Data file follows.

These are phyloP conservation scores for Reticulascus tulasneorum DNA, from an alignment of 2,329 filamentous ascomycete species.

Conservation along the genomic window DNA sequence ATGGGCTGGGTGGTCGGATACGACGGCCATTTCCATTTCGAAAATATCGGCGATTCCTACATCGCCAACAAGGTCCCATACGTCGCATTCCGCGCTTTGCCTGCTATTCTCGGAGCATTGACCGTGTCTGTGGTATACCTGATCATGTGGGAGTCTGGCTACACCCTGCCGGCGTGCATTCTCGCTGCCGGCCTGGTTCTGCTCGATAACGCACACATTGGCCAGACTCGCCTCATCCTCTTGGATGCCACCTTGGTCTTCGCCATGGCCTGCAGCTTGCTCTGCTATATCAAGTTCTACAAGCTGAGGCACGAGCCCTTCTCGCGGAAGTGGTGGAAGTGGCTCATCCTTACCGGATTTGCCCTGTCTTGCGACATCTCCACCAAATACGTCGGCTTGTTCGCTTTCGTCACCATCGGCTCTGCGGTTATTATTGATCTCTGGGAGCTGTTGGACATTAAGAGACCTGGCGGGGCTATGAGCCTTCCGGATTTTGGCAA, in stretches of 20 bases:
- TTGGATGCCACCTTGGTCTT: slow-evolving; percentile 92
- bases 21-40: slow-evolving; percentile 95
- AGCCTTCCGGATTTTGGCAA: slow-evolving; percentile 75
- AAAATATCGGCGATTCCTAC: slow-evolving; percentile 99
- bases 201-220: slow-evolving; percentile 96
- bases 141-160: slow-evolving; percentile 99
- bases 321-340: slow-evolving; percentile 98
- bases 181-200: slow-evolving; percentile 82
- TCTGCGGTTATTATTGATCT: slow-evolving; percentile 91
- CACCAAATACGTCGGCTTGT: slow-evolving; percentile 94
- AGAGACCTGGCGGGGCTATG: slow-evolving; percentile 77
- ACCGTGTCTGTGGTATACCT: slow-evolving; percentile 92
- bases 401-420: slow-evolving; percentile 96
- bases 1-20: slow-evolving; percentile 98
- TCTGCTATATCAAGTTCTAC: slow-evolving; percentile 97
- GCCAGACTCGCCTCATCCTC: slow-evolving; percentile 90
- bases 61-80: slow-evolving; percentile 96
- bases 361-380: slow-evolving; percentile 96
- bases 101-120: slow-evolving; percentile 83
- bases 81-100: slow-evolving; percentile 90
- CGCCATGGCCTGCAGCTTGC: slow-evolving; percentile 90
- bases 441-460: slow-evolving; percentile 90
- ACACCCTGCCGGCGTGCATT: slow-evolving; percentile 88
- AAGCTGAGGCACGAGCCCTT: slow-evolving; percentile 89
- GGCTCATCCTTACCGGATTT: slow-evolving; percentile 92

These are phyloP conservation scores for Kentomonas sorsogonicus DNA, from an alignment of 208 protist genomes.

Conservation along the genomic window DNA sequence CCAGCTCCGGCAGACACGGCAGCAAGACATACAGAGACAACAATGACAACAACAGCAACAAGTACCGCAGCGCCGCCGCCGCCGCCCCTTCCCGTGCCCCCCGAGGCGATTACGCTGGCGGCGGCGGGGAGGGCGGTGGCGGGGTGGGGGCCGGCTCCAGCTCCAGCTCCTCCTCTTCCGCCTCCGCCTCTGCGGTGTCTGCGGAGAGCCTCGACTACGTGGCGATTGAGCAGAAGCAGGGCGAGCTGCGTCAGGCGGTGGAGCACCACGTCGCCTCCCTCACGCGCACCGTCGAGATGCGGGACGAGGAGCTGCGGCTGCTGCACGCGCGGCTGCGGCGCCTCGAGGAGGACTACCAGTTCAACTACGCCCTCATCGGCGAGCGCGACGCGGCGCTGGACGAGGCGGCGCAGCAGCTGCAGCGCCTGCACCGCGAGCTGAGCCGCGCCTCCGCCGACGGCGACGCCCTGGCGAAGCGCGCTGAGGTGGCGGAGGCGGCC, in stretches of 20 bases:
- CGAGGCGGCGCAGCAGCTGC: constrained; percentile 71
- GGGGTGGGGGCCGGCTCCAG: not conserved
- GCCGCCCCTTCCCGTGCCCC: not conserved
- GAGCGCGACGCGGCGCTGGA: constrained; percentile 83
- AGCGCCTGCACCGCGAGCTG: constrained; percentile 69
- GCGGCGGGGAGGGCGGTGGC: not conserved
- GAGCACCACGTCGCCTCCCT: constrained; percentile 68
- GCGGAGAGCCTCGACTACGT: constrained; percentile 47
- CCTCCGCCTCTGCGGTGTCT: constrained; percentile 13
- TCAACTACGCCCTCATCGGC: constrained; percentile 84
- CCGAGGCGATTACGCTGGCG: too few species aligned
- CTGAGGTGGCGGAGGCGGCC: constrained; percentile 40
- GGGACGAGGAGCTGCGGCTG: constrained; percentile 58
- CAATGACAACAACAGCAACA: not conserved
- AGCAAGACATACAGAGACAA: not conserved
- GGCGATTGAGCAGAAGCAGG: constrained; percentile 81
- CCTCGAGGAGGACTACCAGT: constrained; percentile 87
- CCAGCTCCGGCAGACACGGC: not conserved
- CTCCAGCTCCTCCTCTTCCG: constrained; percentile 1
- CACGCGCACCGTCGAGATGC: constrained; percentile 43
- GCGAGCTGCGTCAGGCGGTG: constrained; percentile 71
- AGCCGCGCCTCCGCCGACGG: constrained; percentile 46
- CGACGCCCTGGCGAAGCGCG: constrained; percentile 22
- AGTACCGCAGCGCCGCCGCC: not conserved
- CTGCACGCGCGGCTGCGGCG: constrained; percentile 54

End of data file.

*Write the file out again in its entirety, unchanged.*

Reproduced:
These are phyloP conservation scores for Reticulascus tulasneorum DNA, from an alignment of 2,329 filamentous ascomycete species.

Conservation along the genomic window DNA sequence ATGGGCTGGGTGGTCGGATACGACGGCCATTTCCATTTCGAAAATATCGGCGATTCCTACATCGCCAACAAGGTCCCATACGTCGCATTCCGCGCTTTGCCTGCTATTCTCGGAGCATTGACCGTGTCTGTGGTATACCTGATCATGTGGGAGTCTGGCTACACCCTGCCGGCGTGCATTCTCGCTGCCGGCCTGGTTCTGCTCGATAACGCACACATTGGCCAGACTCGCCTCATCCTCTTGGATGCCACCTTGGTCTTCGCCATGGCCTGCAGCTTGCTCTGCTATATCAAGTTCTACAAGCTGAGGCACGAGCCCTTCTCGCGGAAGTGGTGGAAGTGGCTCATCCTTACCGGATTTGCCCTGTCTTGCGACATCTCCACCAAATACGTCGGCTTGTTCGCTTTCGTCACCATCGGCTCTGCGGTTATTATTGATCTCTGGGAGCTGTTGGACATTAAGAGACCTGGCGGGGCTATGAGCCTTCCGGATTTTGGCAA, in stretches of 20 bases:
- TTGGATGCCACCTTGGTCTT: slow-evolving; percentile 92
- bases 21-40: slow-evolving; percentile 95
- AGCCTTCCGGATTTTGGCAA: slow-evolving; percentile 75
- AAAATATCGGCGATTCCTAC: slow-evolving; percentile 99
- bases 201-220: slow-evolving; percentile 96
- bases 141-160: slow-evolving; percentile 99
- bases 321-340: slow-evolving; percentile 98
- bases 181-200: slow-evolving; percentile 82
- TCTGCGGTTATTATTGATCT: slow-evolving; percentile 91
- CACCAAATACGTCGGCTTGT: slow-evolving; percentile 94
- AGAGACCTGGCGGGGCTATG: slow-evolving; percentile 77
- ACCGTGTCTGTGGTATACCT: slow-evolving; percentile 92
- bases 401-420: slow-evolving; percentile 96
- bases 1-20: slow-evolving; percentile 98
- TCTGCTATATCAAGTTCTAC: slow-evolving; percentile 97
- GCCAGACTCGCCTCATCCTC: slow-evolving; percentile 90
- bases 61-80: slow-evolving; percentile 96
- bases 361-380: slow-evolving; percentile 96
- bases 101-120: slow-evolving; percentile 83
- bases 81-100: slow-evolving; percentile 90
- CGCCATGGCCTGCAGCTTGC: slow-evolving; percentile 90
- bases 441-460: slow-evolving; percentile 90
- ACACCCTGCCGGCGTGCATT: slow-evolving; percentile 88
- AAGCTGAGGCACGAGCCCTT: slow-evolving; percentile 89
- GGCTCATCCTTACCGGATTT: slow-evolving; percentile 92

These are phyloP conservation scores for Kentomonas sorsogonicus DNA, from an alignment of 208 protist genomes.

Conservation along the genomic window DNA sequence CCAGCTCCGGCAGACACGGCAGCAAGACATACAGAGACAACAATGACAACAACAGCAACAAGTACCGCAGCGCCGCCGCCGCCGCCCCTTCCCGTGCCCCCCGAGGCGATTACGCTGGCGGCGGCGGGGAGGGCGGTGGCGGGGTGGGGGCCGGCTCCAGCTCCAGCTCCTCCTCTTCCGCCTCCGCCTCTGCGGTGTCTGCGGAGAGCCTCGACTACGTGGCGATTGAGCAGAAGCAGGGCGAGCTGCGTCAGGCGGTGGAGCACCACGTCGCCTCCCTCACGCGCACCGTCGAGATGCGGGACGAGGAGCTGCGGCTGCTGCACGCGCGGCTGCGGCGCCTCGAGGAGGACTACCAGTTCAACTACGCCCTCATCGGCGAGCGCGACGCGGCGCTGGACGAGGCGGCGCAGCAGCTGCAGCGCCTGCACCGCGAGCTGAGCCGCGCCTCCGCCGACGGCGACGCCCTGGCGAAGCGCGCTGAGGTGGCGGAGGCGGCC, in stretches of 20 bases:
- CGAGGCGGCGCAGCAGCTGC: constrained; percentile 71
- GGGGTGGGGGCCGGCTCCAG: not conserved
- GCCGCCCCTTCCCGTGCCCC: not conserved
- GAGCGCGACGCGGCGCTGGA: constrained; percentile 83
- AGCGCCTGCACCGCGAGCTG: constrained; percentile 69
- GCGGCGGGGAGGGCGGTGGC: not conserved
- GAGCACCACGTCGCCTCCCT: constrained; percentile 68
- GCGGAGAGCCTCGACTACGT: constrained; percentile 47
- CCTCCGCCTCTGCGGTGTCT: constrained; percentile 13
- TCAACTACGCCCTCATCGGC: constrained; percentile 84
- CCGAGGCGATTACGCTGGCG: too few species aligned
- CTGAGGTGGCGGAGGCGGCC: constrained; percentile 40
- GGGACGAGGAGCTGCGGCTG: constrained; percentile 58
- CAATGACAACAACAGCAACA: not conserved
- AGCAAGACATACAGAGACAA: not conserved
- GGCGATTGAGCAGAAGCAGG: constrained; percentile 81
- CCTCGAGGAGGACTACCAGT: constrained; percentile 87
- CCAGCTCCGGCAGACACGGC: not conserved
- CTCCAGCTCCTCCTCTTCCG: constrained; percentile 1
- CACGCGCACCGTCGAGATGC: constrained; percentile 43
- GCGAGCTGCGTCAGGCGGTG: constrained; percentile 71
- AGCCGCGCCTCCGCCGACGG: constrained; percentile 46
- CGACGCCCTGGCGAAGCGCG: constrained; percentile 22
- AGTACCGCAGCGCCGCCGCC: not conserved
- CTGCACGCGCGGCTGCGGCG: constrained; percentile 54